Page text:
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Can You Judge a Man by His Face?

A new study suggests that you can assess relationship potential just by sight.

Scientists may have made dating a whole lot easier. A new study has found a link between facial structure and dominance—a key trait in relationships. Specifically, the ratio of facial width to upper-facial height (fWHR), which in men becomes pronounced with surges of testosterone at puberty, is associated with various features of dominance. For example, men with larger fWHRs have higher testosterone, and are comparatively more violent, exploitative, and wealthy. Along related lines, fWHR predicts self-perceived power and success. For example, Chief Executive Officers’ with larger fWHRs demonstrate greater financial prowess, and military officers with more dominant visages earned higher ranks throughout their tenure. Moreover, men with wider faces are also more formidable opponents: They are less likely to die from physical violence, suggesting they are either more ferocious fighters or that their skulls are more resistant to injuries.

From an evolutionary perspective, women find dominant men sexually attractive because of the high-quality genes they are thought to have. Facial dominance is highly correlated with facial masculinity, which in turn is believed to signal a strong immune system—a decided advantage for our ancestors. Indeed, research demonstrates that women prefer such men when they are at peak fertility, so, the thinking goes, they can seize upon good genes for posterity. In addition to physical characteristics like masculinity, it has been argued that behavioral traits like social dominance are also advertisements of genetic fitness.

However, while these men can offer genetic gifts and high status, engaging with them comes at a cost. Studies show that men with high fWHRs are more aggressive, deceptive, and less trustworthy. Thus, from the standpoint of evolution, it makes sense for women to procure the genes of these men through short-term liaisons, and bypass long-term relationships. At the same time, social dominance may offer advantages in certain situations, like physical protection. In such instances, these types of short-term benefits may prove more valuable than long-term investments.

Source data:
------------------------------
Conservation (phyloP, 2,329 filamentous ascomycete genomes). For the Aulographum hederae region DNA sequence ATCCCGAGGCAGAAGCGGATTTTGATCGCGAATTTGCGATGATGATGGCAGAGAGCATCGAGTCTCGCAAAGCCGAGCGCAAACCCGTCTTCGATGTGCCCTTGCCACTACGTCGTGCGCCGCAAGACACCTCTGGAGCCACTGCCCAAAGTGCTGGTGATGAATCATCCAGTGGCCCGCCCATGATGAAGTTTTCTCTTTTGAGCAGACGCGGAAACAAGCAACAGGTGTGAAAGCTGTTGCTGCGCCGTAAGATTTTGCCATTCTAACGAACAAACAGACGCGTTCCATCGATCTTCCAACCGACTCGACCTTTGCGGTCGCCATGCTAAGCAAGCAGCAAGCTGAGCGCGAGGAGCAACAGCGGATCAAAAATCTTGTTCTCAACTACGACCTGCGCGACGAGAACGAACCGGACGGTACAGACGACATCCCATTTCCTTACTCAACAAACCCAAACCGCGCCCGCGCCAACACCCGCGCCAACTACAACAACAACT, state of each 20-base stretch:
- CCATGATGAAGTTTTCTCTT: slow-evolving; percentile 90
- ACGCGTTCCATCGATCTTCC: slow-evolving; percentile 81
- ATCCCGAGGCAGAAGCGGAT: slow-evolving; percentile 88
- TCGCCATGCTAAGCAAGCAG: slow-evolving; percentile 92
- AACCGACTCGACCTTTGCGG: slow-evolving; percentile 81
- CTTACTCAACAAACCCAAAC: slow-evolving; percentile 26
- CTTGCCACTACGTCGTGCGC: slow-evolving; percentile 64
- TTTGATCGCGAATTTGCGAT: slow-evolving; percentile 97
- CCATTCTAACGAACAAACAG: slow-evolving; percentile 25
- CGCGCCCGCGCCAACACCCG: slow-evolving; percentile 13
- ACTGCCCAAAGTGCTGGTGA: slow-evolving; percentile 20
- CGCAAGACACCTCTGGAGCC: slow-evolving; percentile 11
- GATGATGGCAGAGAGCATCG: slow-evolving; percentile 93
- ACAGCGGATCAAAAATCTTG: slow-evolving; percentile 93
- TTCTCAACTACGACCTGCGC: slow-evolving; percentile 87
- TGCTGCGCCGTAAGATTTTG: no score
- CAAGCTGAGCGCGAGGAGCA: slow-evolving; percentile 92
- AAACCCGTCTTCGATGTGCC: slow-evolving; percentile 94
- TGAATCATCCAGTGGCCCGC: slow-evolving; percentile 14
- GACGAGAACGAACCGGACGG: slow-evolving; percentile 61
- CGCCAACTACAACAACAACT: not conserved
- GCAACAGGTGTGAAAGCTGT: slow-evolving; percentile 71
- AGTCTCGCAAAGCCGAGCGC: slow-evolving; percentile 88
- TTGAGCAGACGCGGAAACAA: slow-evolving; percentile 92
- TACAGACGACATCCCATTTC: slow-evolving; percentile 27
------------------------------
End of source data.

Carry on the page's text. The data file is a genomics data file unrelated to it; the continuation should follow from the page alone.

But can dominance be written on a man's face? In order to pursue this question, Katherine Valentine of Singapore Management University and her collaborators devised a lively speed-dating study. Specifically, they wanted to test whether fWHR is a physical marker of male dominance, and if men with high fWHRs would be more attractive to women.

Valentine and her team deliberately chose to investigate these questions in a speed-dating forum because the participants were earnest about finding a romantic partner, and thus it served as a natural mating context. The men rotated among the women, chatting with each participant for three minutes in a semi-private booth. A bell sounded the end of the interaction, whereupon the participants indicated their level of interest in the individual they just met. Mutually interested parties were later matched with each other.

The participants also completed a questionnaire in which they rated their own dominance. They also had photographs of their faces taken; the researchers used these images to measure the distance between the top of the lip and lower part of the brow (facial height) and the distance between the widest points of the face by the ears (bizygomatic width). Bizygomatic width was divided by facial height to calculate fWHR. The photographs of the male participants were also rated for dominance, aggressiveness, facial fattiness, and attractiveness. The sample consisted of 78 men and 81 women, with mean ages of 26.5 and 25.4, respectively.

The results were striking. Women perceived men with wide faces as more dominant, and were attracted to them for a short-term but not a long term relationship. The findings also lend support for the idea that dominance is a sexually selected trait that advertises genetic quality. According to the researchers, the results also support the assertion that the ratio between facial width and facial height is a physical marker of male dominance.

Shakespeare famously wrote that the eyes are the window to the soul. But a man's face may be able to tell you something about his personality.

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More about the Blogger: Vinita Mehta, Ph.D. is a licensed Clinical Psychologist in Washington, DC, and an expert on relationships, managing anxiety and stress, and building health and resilience. Dr. Mehta provides speaking engagements for your organization and psychotherapy for adults. She has successfully worked with individuals struggling with depression, anxiety, and life transitions, with a growing specialization in recovery from trauma and abuse.

Dr. Mehta is also the author of the forthcoming book Paleo Love: How Our Stone Age Bodies Complicate Modern Relationships.

You can find Dr. Mehta's other Psychology Today posts here.

Valentine, K. A., Li, N. P., Penke, L., & Perrett, D. I. (in press). Judging a man by the width of his face: The role of facial ratios and dominance in mate choice at speed-dating events. Psychological Science.